Newsom issues State of Emergency declaration over monkeypox outbreak


(Still video frame courtesy Deutsche Welle)

Governor Gavin Newsom on Monday declared a State of Emergency as part of California's ongoing effort to battle the monkeypox virus.

The declaration is expected to help bolster the state's vaccination efforts and outreach among social groups that are at a higher risk of contracting the virus.

"California is working urgently across all levels of government to slow the spread of monkeypox, leveraging our robust testing, contact tracing and community partnerships strengthened during the pandemic to ensure that those most at risk are our focus for vaccines, treatment and outreach," Governor Newsom said in a statement on Monday, adding that the state would continue to work with federal partners to "secure more vaccines, raise awareness about reducing risk, and stand with the LGBTQ community fighting stigmatization."


Monkeypox is part of the same family of viruses as smallpox, with similar but milder symptoms. It has primarily spread in Central Africa; the first domestic case was reported on the East Coast in May.

Anyone can get the monkeypox virus by coming into contact with an infected person or through other habits like sharing towels and bedding with a person who has the virus. It can also be transmitted through sexual contact, and has been reported in increasing numbers among certain social groups, including men who have sex with other men.

Vaccines are available that can offset some symptoms associated with the virus. Health officials have focused on disbursing the vaccine at LGBTQ community centers in California, including in San Francisco, where the highest number of monkeypox cases have been reported in the state.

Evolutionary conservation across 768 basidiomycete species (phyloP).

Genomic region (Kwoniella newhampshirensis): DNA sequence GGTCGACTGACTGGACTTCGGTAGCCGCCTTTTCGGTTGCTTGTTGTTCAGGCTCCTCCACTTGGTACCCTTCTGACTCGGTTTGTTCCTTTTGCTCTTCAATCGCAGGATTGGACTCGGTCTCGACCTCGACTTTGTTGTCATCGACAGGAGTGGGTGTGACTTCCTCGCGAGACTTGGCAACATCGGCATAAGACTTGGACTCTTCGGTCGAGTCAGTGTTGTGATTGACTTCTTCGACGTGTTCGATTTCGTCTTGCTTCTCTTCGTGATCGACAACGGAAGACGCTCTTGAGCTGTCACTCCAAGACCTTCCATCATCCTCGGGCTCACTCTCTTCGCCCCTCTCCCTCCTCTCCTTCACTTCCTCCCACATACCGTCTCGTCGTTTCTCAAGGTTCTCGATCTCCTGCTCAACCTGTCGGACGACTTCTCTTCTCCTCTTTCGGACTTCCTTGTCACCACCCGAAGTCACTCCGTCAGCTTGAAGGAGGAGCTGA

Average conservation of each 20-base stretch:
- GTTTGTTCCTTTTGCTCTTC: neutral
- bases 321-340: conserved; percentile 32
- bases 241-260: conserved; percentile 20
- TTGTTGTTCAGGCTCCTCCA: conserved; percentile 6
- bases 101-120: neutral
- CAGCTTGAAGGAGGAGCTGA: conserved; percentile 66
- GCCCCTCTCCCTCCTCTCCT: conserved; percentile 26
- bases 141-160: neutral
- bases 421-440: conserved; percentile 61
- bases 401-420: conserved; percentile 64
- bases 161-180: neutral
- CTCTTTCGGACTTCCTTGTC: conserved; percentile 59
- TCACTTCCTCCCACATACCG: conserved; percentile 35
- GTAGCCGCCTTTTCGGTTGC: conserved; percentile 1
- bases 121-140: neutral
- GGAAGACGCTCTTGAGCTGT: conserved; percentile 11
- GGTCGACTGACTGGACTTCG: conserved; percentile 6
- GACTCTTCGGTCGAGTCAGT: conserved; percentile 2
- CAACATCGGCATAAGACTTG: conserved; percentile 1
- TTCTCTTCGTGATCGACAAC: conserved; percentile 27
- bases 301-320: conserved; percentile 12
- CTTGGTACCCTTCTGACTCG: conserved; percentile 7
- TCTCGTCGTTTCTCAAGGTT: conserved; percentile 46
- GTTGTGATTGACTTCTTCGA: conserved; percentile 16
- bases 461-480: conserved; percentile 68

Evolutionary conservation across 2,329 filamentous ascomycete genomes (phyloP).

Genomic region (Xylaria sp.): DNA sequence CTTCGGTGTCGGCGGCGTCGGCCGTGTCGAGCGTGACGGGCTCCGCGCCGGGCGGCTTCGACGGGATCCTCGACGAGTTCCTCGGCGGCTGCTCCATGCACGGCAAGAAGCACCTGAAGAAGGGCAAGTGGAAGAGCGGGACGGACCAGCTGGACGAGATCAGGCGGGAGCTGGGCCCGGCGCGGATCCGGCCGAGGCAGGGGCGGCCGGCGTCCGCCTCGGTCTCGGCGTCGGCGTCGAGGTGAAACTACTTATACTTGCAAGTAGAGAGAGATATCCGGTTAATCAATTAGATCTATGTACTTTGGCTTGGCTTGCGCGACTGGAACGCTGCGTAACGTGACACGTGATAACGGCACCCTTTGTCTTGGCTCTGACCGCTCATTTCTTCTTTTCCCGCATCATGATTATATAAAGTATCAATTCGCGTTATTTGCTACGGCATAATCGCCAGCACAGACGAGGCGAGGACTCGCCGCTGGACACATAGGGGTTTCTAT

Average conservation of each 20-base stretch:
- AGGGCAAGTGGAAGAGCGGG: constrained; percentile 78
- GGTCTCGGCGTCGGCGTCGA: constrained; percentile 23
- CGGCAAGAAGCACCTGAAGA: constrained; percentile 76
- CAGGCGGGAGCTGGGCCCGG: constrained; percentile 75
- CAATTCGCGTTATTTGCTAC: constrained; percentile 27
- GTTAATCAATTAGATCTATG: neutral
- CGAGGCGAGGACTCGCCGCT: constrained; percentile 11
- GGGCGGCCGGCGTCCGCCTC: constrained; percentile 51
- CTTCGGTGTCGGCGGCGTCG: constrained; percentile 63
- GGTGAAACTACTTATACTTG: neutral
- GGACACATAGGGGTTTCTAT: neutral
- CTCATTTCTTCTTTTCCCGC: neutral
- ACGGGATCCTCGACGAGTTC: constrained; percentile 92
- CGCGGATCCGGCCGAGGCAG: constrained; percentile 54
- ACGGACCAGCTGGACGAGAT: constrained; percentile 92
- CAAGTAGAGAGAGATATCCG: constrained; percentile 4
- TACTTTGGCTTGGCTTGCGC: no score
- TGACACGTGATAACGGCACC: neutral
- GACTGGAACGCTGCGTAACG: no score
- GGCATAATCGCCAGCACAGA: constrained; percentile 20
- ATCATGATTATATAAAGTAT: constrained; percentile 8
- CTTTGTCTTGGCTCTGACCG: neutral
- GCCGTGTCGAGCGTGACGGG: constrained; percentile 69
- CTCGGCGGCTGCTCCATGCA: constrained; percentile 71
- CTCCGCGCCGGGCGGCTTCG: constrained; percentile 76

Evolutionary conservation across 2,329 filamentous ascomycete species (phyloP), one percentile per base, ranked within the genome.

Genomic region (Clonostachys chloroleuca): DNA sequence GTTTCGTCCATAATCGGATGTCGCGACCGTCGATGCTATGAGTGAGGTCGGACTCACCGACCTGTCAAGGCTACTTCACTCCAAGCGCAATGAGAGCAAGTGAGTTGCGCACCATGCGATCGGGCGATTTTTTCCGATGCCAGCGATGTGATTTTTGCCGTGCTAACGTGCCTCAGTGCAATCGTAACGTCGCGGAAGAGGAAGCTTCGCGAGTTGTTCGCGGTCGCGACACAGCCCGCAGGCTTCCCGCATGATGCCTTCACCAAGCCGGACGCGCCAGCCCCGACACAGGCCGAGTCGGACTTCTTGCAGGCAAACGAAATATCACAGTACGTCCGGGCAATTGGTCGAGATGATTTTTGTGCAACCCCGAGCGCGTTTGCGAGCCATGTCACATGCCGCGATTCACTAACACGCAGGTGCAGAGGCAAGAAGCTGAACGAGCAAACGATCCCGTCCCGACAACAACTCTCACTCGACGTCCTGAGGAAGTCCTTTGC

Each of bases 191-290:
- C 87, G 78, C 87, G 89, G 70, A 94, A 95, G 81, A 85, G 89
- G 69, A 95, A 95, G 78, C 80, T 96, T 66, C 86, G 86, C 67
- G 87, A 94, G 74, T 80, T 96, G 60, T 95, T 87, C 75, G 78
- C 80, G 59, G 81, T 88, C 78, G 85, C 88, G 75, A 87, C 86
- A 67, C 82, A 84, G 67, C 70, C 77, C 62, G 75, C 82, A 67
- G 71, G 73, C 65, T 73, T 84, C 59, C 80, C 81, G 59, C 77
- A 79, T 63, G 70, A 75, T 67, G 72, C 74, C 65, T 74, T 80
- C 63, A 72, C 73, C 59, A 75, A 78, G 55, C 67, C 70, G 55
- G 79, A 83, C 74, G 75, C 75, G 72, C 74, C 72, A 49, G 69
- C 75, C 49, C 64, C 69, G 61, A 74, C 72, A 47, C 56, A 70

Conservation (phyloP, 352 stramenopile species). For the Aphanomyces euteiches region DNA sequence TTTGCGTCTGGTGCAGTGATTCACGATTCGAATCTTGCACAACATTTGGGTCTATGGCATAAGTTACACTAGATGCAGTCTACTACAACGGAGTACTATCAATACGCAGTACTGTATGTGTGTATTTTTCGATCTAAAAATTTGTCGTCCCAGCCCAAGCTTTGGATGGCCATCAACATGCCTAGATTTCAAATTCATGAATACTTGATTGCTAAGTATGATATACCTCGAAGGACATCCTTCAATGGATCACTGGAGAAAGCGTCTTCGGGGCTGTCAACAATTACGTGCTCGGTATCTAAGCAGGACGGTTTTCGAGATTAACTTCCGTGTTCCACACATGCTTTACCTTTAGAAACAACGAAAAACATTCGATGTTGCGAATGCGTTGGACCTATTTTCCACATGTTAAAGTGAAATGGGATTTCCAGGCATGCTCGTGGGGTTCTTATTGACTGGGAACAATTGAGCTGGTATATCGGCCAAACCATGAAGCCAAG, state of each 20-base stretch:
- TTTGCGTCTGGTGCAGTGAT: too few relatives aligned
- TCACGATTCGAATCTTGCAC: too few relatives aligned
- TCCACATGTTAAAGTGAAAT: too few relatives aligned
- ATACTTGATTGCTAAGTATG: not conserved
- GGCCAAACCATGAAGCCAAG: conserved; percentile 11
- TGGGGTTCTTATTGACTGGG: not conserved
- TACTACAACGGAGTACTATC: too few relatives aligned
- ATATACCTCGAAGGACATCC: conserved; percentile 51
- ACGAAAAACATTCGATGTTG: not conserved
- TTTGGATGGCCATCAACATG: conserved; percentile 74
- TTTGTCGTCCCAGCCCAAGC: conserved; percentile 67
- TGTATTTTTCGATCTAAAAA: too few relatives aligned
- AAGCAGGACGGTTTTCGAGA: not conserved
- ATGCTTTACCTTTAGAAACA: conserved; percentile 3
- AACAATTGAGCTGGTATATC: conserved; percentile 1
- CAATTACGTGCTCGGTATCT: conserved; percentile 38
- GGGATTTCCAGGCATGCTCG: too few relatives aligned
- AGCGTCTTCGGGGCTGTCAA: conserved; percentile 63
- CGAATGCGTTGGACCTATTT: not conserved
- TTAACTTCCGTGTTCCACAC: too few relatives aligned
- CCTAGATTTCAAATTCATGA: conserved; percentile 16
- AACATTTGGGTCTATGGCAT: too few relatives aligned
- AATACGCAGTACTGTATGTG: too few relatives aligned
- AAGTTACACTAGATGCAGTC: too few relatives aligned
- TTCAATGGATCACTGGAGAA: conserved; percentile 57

Still, health officials have wobbled on how to encourage LGBTQ individuals to protect themselves from the virus, worried that calling too much attention to these individuals could stigmatize the social group the way the AIDS epidemic did in the 1980s.

In Solano County, the first reported case of monkeypox was publicized last month, but health officials have refused to identify where exactly the first case was found, despite numerous inquiries from Solano NewsNet. Local hospitals have also declined to provide general information about the cases they've treated, referring inquiries to the county's health office.

The decision not to identify the location of the monkeypox virus appeared to contradict how health experts responded to an outbreak of the novel coronavirus COVID-19 just two years ago. Then, the Solano County Public Health Office confirmed the first domestic case of COVID-19 was found locally; officials with the Centers for Disease Control later said a Vacaville hospital treated a patient with the first known case of the virus in the United States.

Local health officials are not alone in their struggle to adequately respond to monkeypox: Their counterparts across the country have faced similar criticism that public messaging on where the virus is identified and how individuals can protect themselves does not go far enough.

In New York City, internal debates over how to respond to monkeypox there has spilled into the public, with the New York Times reporting that several local health officials have challenged the decision to offer a broad view of the monkeypox virus with limited specific information on the steps people can take to prevent infection.

"We’re not telling people what they have to do to be safe," Dr. Don Weiss, a health official with the New York City Health Department's Bureau of Communicable Disease, told the New York Times in June.


The emergency declaration issued by Governor Newsom on Monday seems to employ a more proactive and specific response to the outbreak. As part of the declaration, Governor Newsom authorized Emergency Medical Technicians (EMTs), paramedics and other first responders to administer the monkeypox vaccine, which could greatly expand the number of people who ultimately receive it.

The declaration will also help the state expand testing sites across California. Already, state health officials have worked with schools, commercial laboratories and county health agencies to offer pop-up monkeypox testing sites in various locations, and the number of locations that can offer antivirals to treat monkeypox could expand with it.

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